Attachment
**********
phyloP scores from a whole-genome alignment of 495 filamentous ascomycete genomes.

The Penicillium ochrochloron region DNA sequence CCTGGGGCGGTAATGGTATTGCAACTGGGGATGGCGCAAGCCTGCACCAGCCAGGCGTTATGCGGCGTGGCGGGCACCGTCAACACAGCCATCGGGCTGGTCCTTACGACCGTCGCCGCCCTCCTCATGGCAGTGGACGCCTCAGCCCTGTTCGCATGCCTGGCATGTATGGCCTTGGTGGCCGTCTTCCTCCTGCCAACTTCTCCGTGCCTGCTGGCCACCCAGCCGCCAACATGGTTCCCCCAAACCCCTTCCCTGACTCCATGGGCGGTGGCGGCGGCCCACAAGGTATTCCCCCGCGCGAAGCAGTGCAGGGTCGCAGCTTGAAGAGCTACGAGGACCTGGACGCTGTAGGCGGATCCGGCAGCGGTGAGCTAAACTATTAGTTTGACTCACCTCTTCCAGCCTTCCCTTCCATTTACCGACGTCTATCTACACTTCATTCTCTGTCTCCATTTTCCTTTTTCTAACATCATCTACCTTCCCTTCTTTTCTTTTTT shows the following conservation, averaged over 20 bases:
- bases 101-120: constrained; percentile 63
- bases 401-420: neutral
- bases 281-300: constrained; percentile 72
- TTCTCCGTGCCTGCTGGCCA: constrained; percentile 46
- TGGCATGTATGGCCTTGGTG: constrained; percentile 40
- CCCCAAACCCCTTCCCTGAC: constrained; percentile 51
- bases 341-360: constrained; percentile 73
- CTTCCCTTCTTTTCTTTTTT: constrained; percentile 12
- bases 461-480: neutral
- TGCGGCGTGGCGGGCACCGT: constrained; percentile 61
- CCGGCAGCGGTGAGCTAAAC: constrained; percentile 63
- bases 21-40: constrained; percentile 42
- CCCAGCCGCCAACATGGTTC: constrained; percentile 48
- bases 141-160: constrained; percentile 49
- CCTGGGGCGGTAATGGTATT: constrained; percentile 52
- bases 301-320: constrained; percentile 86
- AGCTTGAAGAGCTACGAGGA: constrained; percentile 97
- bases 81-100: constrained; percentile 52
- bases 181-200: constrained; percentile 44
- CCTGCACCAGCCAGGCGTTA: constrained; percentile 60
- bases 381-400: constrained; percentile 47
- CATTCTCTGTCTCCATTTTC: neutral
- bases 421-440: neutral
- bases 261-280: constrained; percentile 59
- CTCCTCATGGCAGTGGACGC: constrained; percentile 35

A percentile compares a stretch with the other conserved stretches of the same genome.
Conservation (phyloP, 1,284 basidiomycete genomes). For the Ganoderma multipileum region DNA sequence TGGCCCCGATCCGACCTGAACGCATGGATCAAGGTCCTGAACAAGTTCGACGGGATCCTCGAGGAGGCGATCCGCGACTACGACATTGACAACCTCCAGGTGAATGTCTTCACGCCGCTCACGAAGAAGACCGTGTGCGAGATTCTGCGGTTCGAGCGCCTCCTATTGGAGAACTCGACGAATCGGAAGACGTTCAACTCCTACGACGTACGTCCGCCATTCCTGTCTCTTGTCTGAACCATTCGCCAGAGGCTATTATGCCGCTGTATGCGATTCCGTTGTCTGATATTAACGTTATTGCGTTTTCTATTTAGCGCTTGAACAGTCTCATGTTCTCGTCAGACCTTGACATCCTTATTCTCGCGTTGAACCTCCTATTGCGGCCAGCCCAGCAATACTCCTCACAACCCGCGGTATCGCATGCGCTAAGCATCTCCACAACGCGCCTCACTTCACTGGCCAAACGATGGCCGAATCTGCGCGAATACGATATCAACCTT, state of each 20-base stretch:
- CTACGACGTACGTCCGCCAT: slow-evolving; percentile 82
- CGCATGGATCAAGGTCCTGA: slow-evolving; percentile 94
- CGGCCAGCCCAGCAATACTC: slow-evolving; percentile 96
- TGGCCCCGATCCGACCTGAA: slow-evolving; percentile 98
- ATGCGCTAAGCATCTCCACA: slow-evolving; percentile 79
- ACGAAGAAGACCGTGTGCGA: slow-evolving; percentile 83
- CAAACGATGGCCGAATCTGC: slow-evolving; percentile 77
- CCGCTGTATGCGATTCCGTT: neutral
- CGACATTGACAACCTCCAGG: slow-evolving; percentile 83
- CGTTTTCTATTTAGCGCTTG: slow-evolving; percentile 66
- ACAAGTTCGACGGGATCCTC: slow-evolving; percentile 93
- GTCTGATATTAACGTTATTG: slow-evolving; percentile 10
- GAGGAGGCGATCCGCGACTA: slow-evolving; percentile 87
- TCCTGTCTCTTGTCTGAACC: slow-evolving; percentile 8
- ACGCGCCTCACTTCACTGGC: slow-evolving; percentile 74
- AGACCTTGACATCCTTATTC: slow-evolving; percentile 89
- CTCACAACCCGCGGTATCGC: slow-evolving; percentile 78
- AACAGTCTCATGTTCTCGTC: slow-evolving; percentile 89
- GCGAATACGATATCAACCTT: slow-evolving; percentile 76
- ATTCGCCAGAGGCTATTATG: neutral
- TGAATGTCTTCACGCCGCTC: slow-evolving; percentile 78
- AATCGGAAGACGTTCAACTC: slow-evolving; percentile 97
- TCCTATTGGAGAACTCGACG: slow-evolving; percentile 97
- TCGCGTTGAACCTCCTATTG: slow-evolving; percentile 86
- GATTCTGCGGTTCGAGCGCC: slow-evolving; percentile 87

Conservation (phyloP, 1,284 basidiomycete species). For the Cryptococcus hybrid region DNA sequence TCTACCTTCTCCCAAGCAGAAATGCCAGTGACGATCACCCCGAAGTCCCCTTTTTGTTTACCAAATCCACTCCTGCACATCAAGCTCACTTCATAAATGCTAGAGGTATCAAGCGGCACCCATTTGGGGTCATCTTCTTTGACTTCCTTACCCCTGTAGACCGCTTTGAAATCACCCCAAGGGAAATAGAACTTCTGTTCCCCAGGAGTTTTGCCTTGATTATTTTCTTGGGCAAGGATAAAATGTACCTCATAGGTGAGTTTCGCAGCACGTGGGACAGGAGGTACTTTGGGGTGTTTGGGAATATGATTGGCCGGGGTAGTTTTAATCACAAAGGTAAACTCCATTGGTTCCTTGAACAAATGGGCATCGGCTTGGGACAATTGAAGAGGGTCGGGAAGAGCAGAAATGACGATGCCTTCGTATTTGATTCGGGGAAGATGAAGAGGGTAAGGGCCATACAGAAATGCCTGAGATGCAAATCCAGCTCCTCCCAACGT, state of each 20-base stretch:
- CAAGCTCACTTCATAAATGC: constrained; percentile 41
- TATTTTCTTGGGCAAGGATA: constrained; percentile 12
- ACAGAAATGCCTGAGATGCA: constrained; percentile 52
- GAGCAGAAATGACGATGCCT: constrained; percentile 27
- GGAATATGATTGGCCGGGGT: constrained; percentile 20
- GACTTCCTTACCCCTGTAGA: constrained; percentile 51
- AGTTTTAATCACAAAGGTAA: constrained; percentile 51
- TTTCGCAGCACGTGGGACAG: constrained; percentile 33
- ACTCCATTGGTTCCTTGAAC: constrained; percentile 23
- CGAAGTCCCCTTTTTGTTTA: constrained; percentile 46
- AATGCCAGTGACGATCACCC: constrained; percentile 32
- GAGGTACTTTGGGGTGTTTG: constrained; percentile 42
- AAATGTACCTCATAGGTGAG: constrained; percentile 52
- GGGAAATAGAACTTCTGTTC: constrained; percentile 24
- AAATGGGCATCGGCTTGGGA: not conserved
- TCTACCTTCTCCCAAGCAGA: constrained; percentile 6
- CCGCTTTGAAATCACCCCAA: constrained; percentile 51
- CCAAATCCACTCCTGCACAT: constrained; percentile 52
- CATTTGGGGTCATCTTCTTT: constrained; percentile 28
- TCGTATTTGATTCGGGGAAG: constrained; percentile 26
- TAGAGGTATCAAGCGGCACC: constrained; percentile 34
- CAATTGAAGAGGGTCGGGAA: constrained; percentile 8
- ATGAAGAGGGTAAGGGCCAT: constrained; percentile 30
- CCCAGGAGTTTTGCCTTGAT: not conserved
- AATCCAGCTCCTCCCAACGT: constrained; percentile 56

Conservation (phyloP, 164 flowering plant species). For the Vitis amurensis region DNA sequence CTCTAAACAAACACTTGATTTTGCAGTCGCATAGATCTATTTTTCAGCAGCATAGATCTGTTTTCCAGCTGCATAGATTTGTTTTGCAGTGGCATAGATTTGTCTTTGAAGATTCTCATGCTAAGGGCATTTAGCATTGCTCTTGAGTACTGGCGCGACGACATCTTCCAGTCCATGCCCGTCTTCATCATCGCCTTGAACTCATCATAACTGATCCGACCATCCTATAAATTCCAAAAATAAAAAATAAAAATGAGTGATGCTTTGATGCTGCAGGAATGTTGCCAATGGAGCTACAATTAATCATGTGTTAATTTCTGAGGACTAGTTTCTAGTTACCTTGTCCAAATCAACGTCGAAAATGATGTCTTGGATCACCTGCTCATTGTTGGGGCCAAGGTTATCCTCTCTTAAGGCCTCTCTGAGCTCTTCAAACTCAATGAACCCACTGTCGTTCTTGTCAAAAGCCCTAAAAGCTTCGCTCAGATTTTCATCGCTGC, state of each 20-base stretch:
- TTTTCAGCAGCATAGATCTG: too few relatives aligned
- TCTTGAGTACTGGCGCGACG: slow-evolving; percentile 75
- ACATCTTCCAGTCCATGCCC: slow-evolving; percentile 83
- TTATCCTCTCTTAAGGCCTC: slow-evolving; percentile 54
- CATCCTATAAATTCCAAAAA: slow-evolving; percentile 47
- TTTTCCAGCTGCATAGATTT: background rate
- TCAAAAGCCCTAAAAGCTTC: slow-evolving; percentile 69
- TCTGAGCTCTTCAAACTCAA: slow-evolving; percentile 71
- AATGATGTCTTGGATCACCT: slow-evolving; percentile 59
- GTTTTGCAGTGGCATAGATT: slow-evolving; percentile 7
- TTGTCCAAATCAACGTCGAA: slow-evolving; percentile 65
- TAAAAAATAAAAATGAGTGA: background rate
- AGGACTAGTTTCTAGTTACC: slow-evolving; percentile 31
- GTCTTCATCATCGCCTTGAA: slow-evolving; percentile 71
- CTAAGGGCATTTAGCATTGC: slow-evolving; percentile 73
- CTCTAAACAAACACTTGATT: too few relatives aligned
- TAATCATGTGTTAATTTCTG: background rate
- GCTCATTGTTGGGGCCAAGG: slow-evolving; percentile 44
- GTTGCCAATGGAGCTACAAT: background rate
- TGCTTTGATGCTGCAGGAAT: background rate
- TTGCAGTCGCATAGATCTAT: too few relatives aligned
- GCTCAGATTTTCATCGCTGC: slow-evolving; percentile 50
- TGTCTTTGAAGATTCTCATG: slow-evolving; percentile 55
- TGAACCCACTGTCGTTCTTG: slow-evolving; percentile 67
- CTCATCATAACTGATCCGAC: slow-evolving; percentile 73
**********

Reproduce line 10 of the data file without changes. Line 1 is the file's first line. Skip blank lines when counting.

- CTTCCCTTCTTTTCTTTTTT: constrained; percentile 12